Few technology trends have as much momentum as blockchain — which is now impacting industries from banking to healthcare. The Linux Foundation’s Hyperledger Project is helping drive this momentum as well as providing leadership around this complex technology, and many people are interested in getting involved. In fact, Hyperledger nearly doubled its membership in 2017 and recently added Deutsche Bank as a new member.
A recent webinar, Get Involved: How to Get Started with Hyperledger Projects, focuses particularly on making Hyperledger projects more approachable. The free webinar is now available online and is hosted by David Boswell, Director of Ecosystem at Hyperledger and Tracy Kuhrt, Community Architect.
Hyperledger Fabric, Sawtooth, and Iroha
Hyperledger currently consists of 10 open source projects, seven that are in incubation and three that have graduated to active status. “The three active projects are Hyperledger Fabric, Hyperledger Sawtooth, and Hyperledger Iroha,” said Boswell.
Fabric is a platform for distributed ledger solutions, underpinned by a modular architecture. “One of the major features that Hyperledger Fabric has is a concept called channels. Channels are a private sub-network of communication between two or more specific network members for the purpose of conducting private and confidential transactions.”
According to the website, Hyperledger Iroha is designed to be easy to incorporate into infrastructural projects requiring distributed ledger technology. It features simple construction, with emphasis on mobile application development.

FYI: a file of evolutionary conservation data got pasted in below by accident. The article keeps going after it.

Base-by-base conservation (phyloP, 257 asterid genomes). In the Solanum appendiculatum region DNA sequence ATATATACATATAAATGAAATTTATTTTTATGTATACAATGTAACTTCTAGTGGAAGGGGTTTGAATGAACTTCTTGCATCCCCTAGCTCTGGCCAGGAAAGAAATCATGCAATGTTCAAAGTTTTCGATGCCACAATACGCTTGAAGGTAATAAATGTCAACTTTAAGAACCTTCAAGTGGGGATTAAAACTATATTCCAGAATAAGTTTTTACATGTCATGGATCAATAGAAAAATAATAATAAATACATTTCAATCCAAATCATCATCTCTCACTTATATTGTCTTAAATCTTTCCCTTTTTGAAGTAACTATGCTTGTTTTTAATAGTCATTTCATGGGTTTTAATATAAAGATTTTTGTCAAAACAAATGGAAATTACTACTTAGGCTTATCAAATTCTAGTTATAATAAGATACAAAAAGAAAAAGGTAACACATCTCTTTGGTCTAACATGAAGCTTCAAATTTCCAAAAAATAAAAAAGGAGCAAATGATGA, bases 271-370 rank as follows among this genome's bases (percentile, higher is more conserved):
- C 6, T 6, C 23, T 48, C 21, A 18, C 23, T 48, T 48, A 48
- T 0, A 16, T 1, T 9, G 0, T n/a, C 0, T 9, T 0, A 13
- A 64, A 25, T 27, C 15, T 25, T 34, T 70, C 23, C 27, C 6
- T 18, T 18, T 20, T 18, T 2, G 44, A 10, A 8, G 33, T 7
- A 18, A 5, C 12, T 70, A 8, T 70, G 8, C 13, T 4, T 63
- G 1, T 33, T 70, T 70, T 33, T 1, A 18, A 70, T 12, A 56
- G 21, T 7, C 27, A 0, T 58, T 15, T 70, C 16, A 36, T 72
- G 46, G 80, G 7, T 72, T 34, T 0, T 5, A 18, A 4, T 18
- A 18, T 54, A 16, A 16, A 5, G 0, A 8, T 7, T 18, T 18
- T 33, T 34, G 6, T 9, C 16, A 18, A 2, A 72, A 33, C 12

Hyperledger Sawtooth is a modular platform for building, deploying, and running distributed ledgers, and you can find out more about it in this post. One of the main attractions Sawtooth offers is “dynamic consensus.”
“This allows you to change the consensus mechanism that’s being used on the fly via a transaction, and this transaction, like other transactions, gets stored on the blockchain,” said Boswell. “With Hyperledger Sawtooth, there are ways to explicitly let the network know that you are making changes to the same piece of information across multiple transactions. By being able to provide this explicit knowledge, users are able to update the same piece of information within the same block.”
How to contribute to Hyperledger projects
In the webinar, Kuhrt and Boswell explain how you can contribute to Hyperledger projects. “All of our working groups are open to anyone that wants to participate, including the training and education working group,” said Kuhrt. “This particular working group meets on a biweekly basis and is currently working to determine where it can have the greatest impact. I think this is really a great place to get in at the start of something happening.”
What are the first steps if you want to make actual project contributions? “The first step is to explore the contributing guide for a project,” said Kuhrt. “All open source projects have a document at the root of their source directory called contributing, and these guides are really to help you find information about how you’d file a bug, what kind of coding standards are followed by the project, where to find the code, where to look for issues that you might start working with, and requirements for pull requests.”
Now is a great time to learn about Hyperledger and blockchain technology, and you can find out more in the next webinar coming up May 31:
Blockchain and the enterprise. But what about security?
Date: Thursday, May 31, 2018
Time: 10:00 AM Pacific Daylight Time
This talk will leave you with understanding how Blockchain does, and does not, change the security requirements for your enterprise. Sign up now!
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This article originally appeared on The Linux Foundation